Leak destroys NASA’s second attempt to launch a lunar rocket United State
CAPE CANAVERAL, Florida (AP) – NASA’s New Moon rocket experienced another dangerous fuel leak Saturday, forcing launch controllers to call off its second attempt to send a capsule into lunar orbit, operated by just three test dummies.
The first attempt, earlier in the week, was also marred by hydrogen leaks, but that attempt occurred elsewhere on the 98-meter (322-foot) rocket, the most powerful rocket NASA has ever made.
Launch manager Charlie Blackwell Thompson and her team tried to seal the leak on Saturday as they did last time: by stopping and re-flowing supercooled liquid hydrogen in hopes of eliminating open space around a supply line seal. They tried twice and also shot helium through the line, but the leak continued.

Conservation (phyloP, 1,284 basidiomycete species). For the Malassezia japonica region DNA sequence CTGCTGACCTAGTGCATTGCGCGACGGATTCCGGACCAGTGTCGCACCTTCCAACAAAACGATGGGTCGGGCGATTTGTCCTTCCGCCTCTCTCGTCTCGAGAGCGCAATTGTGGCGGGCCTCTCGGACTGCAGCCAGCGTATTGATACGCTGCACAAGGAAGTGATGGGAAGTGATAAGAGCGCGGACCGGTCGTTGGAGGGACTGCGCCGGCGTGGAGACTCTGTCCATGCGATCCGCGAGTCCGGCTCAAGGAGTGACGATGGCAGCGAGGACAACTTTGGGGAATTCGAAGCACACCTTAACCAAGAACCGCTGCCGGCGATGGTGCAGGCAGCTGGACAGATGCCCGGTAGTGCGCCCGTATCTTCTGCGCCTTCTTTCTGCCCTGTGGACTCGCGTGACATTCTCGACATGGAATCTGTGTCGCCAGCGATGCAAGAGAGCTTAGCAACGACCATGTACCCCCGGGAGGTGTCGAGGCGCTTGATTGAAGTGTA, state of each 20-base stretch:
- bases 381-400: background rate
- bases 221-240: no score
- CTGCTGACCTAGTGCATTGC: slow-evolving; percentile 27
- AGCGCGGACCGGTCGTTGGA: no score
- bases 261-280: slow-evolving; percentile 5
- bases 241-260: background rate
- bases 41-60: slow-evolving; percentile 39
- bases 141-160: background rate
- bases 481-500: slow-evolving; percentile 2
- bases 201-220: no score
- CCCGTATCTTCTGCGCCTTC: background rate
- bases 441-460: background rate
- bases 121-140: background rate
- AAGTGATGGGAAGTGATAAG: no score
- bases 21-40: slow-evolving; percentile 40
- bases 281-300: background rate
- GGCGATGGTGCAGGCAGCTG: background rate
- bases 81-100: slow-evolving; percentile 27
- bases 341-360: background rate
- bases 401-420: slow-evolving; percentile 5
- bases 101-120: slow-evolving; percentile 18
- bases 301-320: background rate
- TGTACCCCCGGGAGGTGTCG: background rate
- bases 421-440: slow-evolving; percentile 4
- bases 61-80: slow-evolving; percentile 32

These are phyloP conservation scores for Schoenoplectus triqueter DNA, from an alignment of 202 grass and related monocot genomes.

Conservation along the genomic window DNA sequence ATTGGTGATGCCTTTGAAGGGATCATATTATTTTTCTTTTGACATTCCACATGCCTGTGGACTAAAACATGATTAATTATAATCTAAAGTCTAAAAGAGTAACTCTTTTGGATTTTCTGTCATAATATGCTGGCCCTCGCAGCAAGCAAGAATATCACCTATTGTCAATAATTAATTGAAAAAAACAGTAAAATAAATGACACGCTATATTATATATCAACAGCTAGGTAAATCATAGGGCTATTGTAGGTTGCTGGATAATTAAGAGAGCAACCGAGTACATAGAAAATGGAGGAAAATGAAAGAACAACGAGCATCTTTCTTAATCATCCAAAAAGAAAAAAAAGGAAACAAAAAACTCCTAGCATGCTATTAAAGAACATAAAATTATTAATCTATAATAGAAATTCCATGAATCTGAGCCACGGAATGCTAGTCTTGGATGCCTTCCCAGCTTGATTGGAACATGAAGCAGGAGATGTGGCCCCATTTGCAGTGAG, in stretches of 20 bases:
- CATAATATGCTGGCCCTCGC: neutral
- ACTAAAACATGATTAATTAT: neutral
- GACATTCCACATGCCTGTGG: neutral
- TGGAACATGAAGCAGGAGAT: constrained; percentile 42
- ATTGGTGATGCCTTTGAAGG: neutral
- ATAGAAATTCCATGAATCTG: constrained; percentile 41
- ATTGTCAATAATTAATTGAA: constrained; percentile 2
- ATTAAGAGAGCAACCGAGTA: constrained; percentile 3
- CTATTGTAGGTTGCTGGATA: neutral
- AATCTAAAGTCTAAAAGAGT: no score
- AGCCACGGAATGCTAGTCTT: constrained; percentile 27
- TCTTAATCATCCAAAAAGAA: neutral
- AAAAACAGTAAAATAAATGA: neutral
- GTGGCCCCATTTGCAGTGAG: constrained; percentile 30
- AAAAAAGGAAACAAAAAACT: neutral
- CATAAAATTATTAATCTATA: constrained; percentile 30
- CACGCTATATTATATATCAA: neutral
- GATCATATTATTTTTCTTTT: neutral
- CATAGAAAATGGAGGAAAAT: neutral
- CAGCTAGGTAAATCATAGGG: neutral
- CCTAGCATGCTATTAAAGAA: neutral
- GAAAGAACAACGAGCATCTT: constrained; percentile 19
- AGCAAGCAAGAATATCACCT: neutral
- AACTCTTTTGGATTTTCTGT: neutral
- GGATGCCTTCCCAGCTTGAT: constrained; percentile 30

Blackwell Thompson finally stopped the countdown after three or four hours of futile efforts to load nearly one million gallons (3.8 million liters) of fuel.
The first countdown, on Monday, was called off due to an engine sensor malfunction and another fuel leak. The test flight must go well before the astronauts can get on board.
A Space Launch System (SLS) rocket will attempt to send the capsule around the moon and back. If successful, it would be the first capsule to fly to the moon since NASA’s Apollo program 50 years ago.
The $4.1 billion test flight is the first for NASA’s Artemis lunar exploration program, named after Apollo’s twin sister in Greek mythology. The ship could carry astronauts on board in 2024 for a tour around the moon and attempt to land in 2025.
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